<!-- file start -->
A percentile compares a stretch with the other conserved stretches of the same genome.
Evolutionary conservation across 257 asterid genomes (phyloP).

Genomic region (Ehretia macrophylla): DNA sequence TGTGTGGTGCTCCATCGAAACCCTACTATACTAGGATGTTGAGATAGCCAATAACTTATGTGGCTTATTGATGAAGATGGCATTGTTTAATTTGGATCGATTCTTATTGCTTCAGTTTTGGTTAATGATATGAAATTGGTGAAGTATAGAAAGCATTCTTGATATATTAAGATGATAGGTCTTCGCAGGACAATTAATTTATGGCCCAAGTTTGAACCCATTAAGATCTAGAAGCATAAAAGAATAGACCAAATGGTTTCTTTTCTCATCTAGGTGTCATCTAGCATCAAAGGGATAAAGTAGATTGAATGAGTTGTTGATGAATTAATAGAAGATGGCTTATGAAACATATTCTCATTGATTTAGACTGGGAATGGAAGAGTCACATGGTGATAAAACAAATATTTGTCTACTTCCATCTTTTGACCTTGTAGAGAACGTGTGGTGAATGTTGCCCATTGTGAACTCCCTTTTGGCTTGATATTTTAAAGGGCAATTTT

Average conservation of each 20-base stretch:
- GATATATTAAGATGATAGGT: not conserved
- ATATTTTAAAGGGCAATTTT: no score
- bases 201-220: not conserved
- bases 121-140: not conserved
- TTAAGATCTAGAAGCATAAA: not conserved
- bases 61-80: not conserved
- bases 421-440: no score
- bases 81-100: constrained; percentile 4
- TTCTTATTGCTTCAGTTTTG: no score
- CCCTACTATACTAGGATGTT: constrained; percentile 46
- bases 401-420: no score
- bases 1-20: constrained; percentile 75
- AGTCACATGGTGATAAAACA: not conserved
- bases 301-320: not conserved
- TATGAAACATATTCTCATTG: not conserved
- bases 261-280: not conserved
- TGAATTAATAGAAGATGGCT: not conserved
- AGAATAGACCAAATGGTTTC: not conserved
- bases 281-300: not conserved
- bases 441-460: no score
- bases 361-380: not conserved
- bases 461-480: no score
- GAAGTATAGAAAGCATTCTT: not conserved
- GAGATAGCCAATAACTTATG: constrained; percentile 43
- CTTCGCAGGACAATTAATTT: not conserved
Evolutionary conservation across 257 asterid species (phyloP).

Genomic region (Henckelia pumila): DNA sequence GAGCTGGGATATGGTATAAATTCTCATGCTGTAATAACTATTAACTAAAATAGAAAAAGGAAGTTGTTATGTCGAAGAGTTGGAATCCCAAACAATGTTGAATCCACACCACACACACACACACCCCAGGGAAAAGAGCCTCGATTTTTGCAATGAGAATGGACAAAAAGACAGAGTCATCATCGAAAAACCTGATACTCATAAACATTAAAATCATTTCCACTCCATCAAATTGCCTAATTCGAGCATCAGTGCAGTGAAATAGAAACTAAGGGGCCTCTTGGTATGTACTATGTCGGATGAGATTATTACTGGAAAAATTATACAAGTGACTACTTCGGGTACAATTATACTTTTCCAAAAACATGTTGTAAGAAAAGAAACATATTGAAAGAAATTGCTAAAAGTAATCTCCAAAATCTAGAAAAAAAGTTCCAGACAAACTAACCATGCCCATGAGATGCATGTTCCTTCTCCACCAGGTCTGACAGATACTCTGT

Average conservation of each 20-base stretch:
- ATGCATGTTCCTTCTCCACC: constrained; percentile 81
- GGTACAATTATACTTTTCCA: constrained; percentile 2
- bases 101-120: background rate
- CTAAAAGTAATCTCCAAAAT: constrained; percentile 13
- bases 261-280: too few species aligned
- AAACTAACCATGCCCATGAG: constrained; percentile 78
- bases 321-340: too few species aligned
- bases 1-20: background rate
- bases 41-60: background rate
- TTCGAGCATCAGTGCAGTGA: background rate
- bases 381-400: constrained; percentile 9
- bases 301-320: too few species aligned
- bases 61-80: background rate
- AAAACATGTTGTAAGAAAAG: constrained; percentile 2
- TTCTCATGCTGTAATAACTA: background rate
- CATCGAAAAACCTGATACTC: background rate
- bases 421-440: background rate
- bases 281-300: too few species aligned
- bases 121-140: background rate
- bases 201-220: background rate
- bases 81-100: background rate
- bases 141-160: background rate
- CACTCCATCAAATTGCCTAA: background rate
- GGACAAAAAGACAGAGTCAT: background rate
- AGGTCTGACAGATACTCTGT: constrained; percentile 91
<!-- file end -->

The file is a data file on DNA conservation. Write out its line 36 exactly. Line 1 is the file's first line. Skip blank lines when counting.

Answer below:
- CTAAAAGTAATCTCCAAAAT: constrained; percentile 13